Kashmir sees the unedited Kashmir

One year has passed and the impact of the revocation has been disastrous as the education, industries, mental health, and life of Kashmiris has crippled. Photo: Mubashir Hasssn/Maktoob

Sabahat Ali Wani

On 5th August – 2019, the valley was put under siege, internet was snapped, political representatives were detained, the special status was revoked and the betrayal continued. India was celebrating, the noise of drums, the saffron flags, the chants of ‘Jai Shri Ram’(?) echoed and the media houses began weaving stories of development and integration. Why was the valley put under siege? Why were the internet services snapped? Why was the whole country celebrating the betrayal? It was not a ‘single day’ but it was the continuation of history of violence, suppression, betrayal and illegal occupation.

One year has passed and the impact of the revocation has been disastrous as the education, industries, mental health, and life of Kashmiris has crippled. The complete closure of schools, universities, no access to distance learning, and no proper internet connectivity to take part in the online academic adventures of the institutions, only designed and well-crafted for the privileged class has isolated and alienated the people of Kashmir from the world. The constant trauma of Kashmiri students studying inside or outside the valley still demand the answer to the question, ‘What next?’.

My experience in one of the premier academic institution reeks with the pungent smell of unacceptance, indifference and downright rejection to ‘history of brutalities, killings, and resistance’. The numbness of the fellow mates to the state-sponsored violence and well-crafted or ornamented justifications to mass rapes, disappearances, killings, torture, use of pellets and bullets, AFSPA and the revocation of Article 370 alienates and psychologically abuses the students of ‘anti-national identity’.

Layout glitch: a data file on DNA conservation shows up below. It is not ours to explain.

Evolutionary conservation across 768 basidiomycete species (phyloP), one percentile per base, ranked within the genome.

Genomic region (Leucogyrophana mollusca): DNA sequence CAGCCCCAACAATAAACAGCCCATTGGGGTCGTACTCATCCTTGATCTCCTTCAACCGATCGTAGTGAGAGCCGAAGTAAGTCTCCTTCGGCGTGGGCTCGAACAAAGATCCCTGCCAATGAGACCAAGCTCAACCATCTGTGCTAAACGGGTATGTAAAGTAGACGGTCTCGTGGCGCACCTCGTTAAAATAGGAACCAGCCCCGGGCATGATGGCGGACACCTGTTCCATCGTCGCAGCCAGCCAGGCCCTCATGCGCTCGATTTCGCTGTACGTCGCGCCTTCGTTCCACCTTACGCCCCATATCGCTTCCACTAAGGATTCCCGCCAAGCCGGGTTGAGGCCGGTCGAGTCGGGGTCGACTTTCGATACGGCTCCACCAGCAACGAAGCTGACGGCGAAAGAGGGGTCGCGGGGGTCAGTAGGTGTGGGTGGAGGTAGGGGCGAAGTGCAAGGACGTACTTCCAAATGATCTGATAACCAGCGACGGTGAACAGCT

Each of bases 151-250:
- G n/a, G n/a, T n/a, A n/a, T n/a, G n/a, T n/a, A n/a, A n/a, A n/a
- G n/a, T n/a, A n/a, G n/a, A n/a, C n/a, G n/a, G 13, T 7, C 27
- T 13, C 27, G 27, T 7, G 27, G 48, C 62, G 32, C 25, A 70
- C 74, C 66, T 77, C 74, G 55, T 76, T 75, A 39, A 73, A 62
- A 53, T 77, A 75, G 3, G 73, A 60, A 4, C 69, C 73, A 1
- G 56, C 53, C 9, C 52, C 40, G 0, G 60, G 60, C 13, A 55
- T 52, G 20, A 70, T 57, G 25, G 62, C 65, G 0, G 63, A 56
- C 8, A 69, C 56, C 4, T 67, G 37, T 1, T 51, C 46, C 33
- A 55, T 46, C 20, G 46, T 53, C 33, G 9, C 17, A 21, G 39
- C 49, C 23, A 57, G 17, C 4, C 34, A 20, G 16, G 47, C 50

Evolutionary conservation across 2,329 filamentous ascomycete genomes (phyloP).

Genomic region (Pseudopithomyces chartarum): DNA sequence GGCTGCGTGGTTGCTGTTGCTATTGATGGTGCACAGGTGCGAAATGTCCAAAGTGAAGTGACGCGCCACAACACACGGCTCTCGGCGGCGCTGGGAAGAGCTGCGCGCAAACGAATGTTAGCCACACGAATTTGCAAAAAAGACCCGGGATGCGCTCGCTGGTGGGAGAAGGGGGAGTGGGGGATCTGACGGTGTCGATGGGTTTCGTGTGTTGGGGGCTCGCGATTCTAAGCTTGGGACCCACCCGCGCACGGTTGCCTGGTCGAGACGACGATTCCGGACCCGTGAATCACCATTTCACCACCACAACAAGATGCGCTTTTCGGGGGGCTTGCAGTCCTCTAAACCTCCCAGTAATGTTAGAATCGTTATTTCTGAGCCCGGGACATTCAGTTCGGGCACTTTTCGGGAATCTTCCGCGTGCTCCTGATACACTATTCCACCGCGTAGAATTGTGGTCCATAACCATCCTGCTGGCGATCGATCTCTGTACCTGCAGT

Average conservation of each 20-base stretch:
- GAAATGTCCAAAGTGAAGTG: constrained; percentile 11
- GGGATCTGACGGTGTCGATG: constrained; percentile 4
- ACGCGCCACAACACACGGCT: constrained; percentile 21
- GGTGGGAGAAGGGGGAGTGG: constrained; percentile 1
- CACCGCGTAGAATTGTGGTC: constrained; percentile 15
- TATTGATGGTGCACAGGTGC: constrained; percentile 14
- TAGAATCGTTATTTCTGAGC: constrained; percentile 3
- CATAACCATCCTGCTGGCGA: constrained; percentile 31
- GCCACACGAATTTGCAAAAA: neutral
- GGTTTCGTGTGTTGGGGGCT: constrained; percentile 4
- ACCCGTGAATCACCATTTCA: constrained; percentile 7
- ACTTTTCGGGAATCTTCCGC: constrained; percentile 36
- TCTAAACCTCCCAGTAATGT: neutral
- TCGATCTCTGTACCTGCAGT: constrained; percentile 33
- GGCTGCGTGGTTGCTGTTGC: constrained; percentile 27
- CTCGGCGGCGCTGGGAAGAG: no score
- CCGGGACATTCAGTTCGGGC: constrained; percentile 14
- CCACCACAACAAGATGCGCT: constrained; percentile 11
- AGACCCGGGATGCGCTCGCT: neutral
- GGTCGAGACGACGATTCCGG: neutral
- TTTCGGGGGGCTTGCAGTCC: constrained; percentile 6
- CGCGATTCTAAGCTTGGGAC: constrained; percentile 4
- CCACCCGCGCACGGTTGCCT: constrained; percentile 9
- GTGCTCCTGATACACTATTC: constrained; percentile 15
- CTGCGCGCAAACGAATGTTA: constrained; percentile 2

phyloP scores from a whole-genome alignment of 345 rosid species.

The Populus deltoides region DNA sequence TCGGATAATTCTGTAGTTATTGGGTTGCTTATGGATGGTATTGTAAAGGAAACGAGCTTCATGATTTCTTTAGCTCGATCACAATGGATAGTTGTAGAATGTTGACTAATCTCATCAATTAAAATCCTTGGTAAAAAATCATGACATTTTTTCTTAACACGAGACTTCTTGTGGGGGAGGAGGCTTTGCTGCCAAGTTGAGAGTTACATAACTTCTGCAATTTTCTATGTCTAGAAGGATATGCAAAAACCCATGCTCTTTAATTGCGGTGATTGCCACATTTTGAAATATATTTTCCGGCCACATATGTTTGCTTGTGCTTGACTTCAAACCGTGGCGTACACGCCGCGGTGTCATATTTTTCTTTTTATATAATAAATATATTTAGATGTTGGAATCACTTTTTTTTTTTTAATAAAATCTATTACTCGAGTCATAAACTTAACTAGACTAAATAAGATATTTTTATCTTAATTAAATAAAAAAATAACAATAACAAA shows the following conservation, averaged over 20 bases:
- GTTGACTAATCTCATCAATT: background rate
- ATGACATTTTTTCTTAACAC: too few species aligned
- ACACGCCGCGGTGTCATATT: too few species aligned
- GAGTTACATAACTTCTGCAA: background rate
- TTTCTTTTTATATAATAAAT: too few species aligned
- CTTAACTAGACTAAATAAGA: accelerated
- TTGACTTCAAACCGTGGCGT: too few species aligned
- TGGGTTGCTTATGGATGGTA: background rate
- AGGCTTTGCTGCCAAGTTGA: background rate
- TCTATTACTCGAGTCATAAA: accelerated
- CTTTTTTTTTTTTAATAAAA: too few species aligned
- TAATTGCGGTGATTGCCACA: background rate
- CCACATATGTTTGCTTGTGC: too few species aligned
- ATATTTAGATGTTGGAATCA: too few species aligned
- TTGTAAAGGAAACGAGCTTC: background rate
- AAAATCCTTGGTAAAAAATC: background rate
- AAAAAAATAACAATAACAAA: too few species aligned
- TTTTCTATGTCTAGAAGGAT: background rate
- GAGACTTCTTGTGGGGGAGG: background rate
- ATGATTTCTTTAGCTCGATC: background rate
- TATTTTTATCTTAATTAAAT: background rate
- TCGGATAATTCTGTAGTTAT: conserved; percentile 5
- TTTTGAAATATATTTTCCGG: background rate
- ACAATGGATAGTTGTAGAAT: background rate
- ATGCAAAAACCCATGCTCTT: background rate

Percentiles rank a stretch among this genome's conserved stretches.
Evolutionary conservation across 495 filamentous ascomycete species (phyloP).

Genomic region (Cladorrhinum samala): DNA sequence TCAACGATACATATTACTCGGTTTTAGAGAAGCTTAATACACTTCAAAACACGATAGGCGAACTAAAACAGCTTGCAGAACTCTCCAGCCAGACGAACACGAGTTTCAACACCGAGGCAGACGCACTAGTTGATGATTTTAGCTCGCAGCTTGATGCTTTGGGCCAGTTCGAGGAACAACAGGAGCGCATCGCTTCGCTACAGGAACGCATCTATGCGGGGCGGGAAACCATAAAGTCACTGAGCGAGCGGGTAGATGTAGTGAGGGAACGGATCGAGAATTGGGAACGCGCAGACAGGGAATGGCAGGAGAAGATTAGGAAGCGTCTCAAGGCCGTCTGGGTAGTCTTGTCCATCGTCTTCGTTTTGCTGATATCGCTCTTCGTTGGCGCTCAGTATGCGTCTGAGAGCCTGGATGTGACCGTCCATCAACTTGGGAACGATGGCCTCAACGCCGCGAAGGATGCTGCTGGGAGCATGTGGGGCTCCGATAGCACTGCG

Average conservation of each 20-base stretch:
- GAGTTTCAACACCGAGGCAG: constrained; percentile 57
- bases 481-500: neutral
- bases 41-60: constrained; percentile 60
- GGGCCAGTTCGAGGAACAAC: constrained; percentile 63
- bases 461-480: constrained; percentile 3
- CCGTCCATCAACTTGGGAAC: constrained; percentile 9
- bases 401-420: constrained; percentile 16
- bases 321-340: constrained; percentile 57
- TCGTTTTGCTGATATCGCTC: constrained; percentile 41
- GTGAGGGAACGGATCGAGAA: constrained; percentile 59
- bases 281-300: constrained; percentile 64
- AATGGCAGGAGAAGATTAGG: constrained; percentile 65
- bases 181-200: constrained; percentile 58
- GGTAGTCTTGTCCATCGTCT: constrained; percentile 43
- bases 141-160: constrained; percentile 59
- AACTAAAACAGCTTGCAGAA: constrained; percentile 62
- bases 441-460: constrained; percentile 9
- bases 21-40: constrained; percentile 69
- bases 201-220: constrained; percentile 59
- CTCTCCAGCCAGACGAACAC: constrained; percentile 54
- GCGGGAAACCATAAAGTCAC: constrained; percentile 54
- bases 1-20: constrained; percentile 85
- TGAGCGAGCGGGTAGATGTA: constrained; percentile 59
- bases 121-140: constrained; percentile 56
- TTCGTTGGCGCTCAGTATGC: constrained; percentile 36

As the national media cocks its razor sharp tongue, and fabricates another yarn of anti-nationalism, erected upon the quashing of valley’s resistance and sanctioned by the marinated minds of the country. The valley of ‘gardens and graves’ is often depicted as the feminine landscape, stocked with unruly crowds, desperately needing the paternalistic support and ‘security’ from the armed forces. On the contrary, the regional media was muted and the draconian laws like UAPA were imposed upon the journalists of Kashmir. Journalism is a crime in Kashmir but despite the editing by the talented national media, ‘Kashmir sees the unedited Kashmir’.

Just after the revocation, the limitations by the Indian State upon the Muharram processions, led to the mass agitation by the Shia women of the valley.” We continued marching on 10th Muharram (Ashura), against the state’s orders and showed the resistance against the armed forces, who were using the violent measures to disrupt the procession”, says a 65 year old Shia Kashmiri Women. The preposterous statements by the political personnels associated with the ruling party, acquired the confrontation from the Kashmiri Women as these respective statements were ‘potential rape threats’ by the Indian State. The resistance against the representation of Kashmiri women as ‘gori ladkiyan’ and ‘objects for marriage’, disclosed the politically and socially empowered ‘rape culture’ in the country of India.

After 5th August, the valley has seen anything but development – the closed educational institutions, awaiting restoration projects, enforced disappearances, introduction of domicile law, no 4G internet connectivity, growing militarism and ad infinitum caging of Kashmiris gives testimony to that. As a Kashmiri student, raising these questions would mean threatening my existence and victimising myself because how dare an oppressed individual claim justice and how dare a Kashmiri break the untouched idea of nation, that claims to be secular and democratic.

Sabahat Ali Wani is a student of Miranda House, University of Delhi.